Now, I think that that combination of characteristics then leads you to this cognitive crisis that we’re in, which really makes this moment very different from previous ones. We’ve been polarized for 20 years, but I would say that the cognitive landscape in the United States and in the world more generally has really changed. And that’s really, I think, the product of the rise of the internet, interacting with the social polarization. And in terms of causality, it’s very hard to say that the directionality goes particularly one way or the other, but they’ve clearly interacted because what the internet has done is take away all of the intermediaries that used to filter, verify, confirm, and ensure the quality of the information that got out to people.
And this is actually very important in terms of social learning. Quite frankly, social learning is an elite-driven thing. I’ll give you an example of the Great Depression. The Great Depression started with the stock market crash in October 1929. It really rolled on and people did not recognize that the existing policies that were being pushed by the Hoover Administration, namely tight money and a balanced budget, actually weren’t the correct solution. They weren’t the correct policy solution to a situation of liquidity trap and everything that was happening at that point, so the crisis got deeper. It evolved into a banking crisis in 1931 and it was three years after the onset of the crisis that people suddenly realized, “Hey, reality just doesn’t correspond to the mental models we’ve had.” And so the Roosevelt election in 1932 brings a new administration to power very decisively, and the policy begins to shift very dramatically, but it takes three years for that to happen.
The learning that we achieved out of that was in the heads of people like Ben Bernanke, or, ironically, in people like Milton Friedman and Anna Schwartz, whose history of the monetary side of the Great Depression made people realize that in a panic like that you want to flood the world with liquidity, you don’t want tight money. But that’s a very elite kind of conclusion, and fortunately in 2008 we had Ben Bernanke, who was a historian of the Depression, running the Fed. He understood that story very well, and therefore the Fed didn’t try to remove money from the system. It put liquidity into the system.
And so that’s the way that social learning is supposed to take place. It’s an elite matter and it’s kind of why you need elites to guide policy over the long run. And that’s precisely the thing that’s been eroded in recent years as a result of the rise of the internet. And I think that interpreting the pandemic itself is a good case study in how that cognitive confusion continues to dog us, because it’s actually hard to convince people that it’s not safe to go out in red states, where there’s a lot of pressure to do so. Social scientists actually would have trouble establishing clear cause and effect when the effects are very delayed from the causes and there’s a lot of noise in the data and so forth.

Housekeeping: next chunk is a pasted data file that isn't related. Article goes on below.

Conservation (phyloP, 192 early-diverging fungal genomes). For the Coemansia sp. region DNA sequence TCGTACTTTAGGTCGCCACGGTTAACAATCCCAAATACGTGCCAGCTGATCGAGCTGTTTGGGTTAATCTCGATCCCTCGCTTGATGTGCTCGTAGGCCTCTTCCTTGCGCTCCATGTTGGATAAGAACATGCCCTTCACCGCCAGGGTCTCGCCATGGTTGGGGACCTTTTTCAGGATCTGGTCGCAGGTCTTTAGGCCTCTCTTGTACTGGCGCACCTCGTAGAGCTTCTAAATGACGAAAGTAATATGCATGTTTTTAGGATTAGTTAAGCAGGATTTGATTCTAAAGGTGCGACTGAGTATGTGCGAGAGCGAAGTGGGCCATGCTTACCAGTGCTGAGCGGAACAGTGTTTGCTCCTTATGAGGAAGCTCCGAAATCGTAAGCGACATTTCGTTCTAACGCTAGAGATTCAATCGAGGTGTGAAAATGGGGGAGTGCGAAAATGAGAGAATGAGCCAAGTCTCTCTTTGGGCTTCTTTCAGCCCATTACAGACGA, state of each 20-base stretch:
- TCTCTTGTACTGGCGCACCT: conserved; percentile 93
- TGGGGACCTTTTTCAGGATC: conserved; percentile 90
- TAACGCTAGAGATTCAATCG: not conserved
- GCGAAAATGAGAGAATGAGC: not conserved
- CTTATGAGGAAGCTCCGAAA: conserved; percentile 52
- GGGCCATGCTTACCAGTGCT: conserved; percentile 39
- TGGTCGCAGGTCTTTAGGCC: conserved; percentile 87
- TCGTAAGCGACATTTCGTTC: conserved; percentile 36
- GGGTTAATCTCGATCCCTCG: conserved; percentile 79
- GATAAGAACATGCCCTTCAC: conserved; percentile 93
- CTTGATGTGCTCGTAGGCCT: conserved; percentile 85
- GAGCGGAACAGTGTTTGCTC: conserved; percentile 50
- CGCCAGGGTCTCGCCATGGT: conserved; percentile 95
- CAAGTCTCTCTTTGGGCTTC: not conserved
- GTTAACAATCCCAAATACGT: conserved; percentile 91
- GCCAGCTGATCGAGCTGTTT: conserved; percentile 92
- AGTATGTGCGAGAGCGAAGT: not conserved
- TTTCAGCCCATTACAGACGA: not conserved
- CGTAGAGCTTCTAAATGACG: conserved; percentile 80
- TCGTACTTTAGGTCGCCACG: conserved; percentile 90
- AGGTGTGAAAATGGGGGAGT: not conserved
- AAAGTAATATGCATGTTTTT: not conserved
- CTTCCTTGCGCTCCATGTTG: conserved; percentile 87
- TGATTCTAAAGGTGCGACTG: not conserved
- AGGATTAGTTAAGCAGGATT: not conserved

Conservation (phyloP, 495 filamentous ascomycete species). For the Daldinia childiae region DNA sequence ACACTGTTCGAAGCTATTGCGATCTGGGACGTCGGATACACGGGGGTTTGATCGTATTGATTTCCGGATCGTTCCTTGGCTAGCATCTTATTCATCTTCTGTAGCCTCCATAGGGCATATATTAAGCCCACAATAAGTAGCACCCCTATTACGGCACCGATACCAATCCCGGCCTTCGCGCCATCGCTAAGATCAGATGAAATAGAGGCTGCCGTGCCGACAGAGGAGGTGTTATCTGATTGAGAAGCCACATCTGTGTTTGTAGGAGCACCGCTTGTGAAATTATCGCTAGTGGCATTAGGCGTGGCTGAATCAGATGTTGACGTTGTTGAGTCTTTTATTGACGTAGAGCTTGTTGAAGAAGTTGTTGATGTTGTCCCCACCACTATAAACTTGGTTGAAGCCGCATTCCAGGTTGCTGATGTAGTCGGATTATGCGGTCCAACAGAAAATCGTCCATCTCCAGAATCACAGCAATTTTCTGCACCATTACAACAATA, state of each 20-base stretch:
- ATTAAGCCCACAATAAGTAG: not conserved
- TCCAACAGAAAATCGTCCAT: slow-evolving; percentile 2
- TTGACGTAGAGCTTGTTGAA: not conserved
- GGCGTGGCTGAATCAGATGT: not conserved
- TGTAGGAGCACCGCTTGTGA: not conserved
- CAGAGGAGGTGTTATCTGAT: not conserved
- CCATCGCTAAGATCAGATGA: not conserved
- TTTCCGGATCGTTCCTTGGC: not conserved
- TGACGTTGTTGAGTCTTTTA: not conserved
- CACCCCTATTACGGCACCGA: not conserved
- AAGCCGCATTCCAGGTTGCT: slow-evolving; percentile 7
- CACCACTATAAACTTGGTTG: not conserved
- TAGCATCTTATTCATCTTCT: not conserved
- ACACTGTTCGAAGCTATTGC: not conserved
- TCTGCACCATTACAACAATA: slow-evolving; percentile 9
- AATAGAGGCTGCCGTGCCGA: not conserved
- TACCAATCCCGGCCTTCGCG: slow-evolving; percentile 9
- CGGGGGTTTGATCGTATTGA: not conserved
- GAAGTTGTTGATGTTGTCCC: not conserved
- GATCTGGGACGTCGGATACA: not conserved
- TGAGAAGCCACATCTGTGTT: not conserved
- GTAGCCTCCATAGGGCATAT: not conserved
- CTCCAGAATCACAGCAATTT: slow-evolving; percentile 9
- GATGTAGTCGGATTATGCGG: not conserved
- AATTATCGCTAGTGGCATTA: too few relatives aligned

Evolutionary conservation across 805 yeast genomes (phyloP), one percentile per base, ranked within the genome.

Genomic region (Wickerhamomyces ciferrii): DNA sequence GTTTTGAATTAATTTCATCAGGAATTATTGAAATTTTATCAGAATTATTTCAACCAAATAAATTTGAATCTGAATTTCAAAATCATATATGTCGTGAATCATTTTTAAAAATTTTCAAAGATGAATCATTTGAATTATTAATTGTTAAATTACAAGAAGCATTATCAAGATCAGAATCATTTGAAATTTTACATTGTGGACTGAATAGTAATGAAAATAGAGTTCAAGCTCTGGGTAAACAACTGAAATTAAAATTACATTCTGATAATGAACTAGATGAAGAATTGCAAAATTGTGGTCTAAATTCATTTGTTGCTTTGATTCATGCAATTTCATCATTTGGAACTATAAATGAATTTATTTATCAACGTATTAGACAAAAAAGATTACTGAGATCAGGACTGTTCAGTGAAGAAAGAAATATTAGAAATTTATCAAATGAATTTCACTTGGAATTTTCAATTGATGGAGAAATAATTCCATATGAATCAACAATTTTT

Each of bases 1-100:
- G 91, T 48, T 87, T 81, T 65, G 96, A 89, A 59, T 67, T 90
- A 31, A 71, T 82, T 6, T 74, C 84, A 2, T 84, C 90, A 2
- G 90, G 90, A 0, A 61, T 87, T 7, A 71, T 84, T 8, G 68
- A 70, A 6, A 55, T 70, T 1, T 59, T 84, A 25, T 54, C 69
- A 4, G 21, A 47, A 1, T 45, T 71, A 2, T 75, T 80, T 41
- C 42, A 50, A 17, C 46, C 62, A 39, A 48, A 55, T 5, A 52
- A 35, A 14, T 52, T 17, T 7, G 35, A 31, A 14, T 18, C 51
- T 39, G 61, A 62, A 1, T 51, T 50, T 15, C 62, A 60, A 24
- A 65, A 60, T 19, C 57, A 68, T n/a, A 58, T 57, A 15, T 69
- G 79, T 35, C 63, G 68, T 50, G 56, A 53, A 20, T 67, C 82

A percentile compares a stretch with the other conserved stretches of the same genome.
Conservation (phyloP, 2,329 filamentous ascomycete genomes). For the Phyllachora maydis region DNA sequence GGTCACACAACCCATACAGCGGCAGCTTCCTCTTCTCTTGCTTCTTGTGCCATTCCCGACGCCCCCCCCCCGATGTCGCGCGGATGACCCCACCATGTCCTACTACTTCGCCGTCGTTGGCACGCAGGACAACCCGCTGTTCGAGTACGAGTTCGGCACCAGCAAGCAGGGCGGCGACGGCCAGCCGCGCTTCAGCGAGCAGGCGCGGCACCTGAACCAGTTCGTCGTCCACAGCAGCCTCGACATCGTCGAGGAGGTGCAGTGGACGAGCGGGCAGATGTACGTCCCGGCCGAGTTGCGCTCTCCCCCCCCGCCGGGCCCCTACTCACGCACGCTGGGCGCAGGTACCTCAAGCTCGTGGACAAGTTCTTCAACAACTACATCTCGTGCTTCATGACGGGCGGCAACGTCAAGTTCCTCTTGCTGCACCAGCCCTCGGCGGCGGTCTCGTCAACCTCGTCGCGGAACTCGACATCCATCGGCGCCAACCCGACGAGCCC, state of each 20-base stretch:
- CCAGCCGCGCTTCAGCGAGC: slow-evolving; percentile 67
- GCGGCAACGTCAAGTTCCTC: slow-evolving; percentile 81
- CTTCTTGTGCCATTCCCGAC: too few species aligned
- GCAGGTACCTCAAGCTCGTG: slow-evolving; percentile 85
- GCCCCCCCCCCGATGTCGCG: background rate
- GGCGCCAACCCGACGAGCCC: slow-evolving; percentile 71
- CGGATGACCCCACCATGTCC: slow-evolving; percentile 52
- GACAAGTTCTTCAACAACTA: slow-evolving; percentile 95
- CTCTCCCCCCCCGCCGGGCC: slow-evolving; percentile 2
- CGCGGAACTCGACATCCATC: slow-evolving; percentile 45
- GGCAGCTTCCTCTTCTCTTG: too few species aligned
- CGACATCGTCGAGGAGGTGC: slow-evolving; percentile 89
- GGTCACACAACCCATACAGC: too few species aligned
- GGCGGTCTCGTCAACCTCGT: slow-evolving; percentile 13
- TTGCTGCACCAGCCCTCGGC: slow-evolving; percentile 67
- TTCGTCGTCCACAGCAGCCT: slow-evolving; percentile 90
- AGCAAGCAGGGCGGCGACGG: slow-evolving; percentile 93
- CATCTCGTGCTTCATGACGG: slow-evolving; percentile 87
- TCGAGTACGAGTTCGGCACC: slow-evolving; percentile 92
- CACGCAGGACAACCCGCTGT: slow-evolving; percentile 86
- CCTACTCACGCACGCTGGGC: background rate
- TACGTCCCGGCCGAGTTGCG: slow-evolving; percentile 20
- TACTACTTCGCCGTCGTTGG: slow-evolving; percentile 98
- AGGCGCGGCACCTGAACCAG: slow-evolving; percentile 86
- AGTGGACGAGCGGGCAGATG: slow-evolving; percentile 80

And that means that people can interpret things according to their ideological preferences rather than through any kind of careful examination of statistical evidence and the like. So that, I think, is a big problem that we are still dealing with. And what it means is that even if the Democrats do take over those three branches of government, you’re still going to have a big problem because a future Biden Administration is going to inherit a very unhappy country in which you may start with people contesting the legitimacy of the election—which could actually come from both sides. It could come from Trump Republicans that say that there’s a lot of fraudulent voting. But today it could also come from Democrats who say that because there was an inadequate attention to mail-in ballots and alternative ways of voting, a lot of voters didn’t get represented.
And so that’s in a way the first obstacle that has to be overcome. But then you’re going to face a situation in which the arguments over the responses to the epidemiological crisis are going to be replaced by huge disputes over the economic response. Congress has now tripled this year’s deficit, so that we added another $2.3 trillion in new federal spendin—which is very justified, but it is opening the door to an unending series of arguments over the way that this money is going to be distributed.
I think that if you look down the road, the class divisions that have already been very pronounced in this country are going to widen enormously as a result of the crisis. So for people like those on this call who are sitting at home with a good internet connection and the technological ability to work together online, it’s not going to affect our lives. We are just now getting word that it’s unlikely that Stanford is going to be able to open in person in the fall, but I’ve been teaching all quarter online and it’s actually just as good.
So it really doesn’t affect me. It doesn’t hurt my income and so forth, but other people that have to actually be out there in factories and retail and many other places are not going to have that kind of an easy job. And as this crisis rolls on month after month, it’s going to produce all sorts of forms of backlash that are very hard to predict at the moment. But if you look at prior crises, you get all sorts of delayed responses that nobody predicted at the outset of the crisis.
For example, I just think that the whole rise of populism around the world was in certain ways the long-term consequences of the 2008 financial crisis. The rise of Trump probably wouldn’t have happened if that crisis had been avoided in the United States, and the Euro crisis in Europe. So there are a lot of things about “black swan” events that we really can’t foresee now, which in a prolonged crisis become much more likely than in one that is shorter term.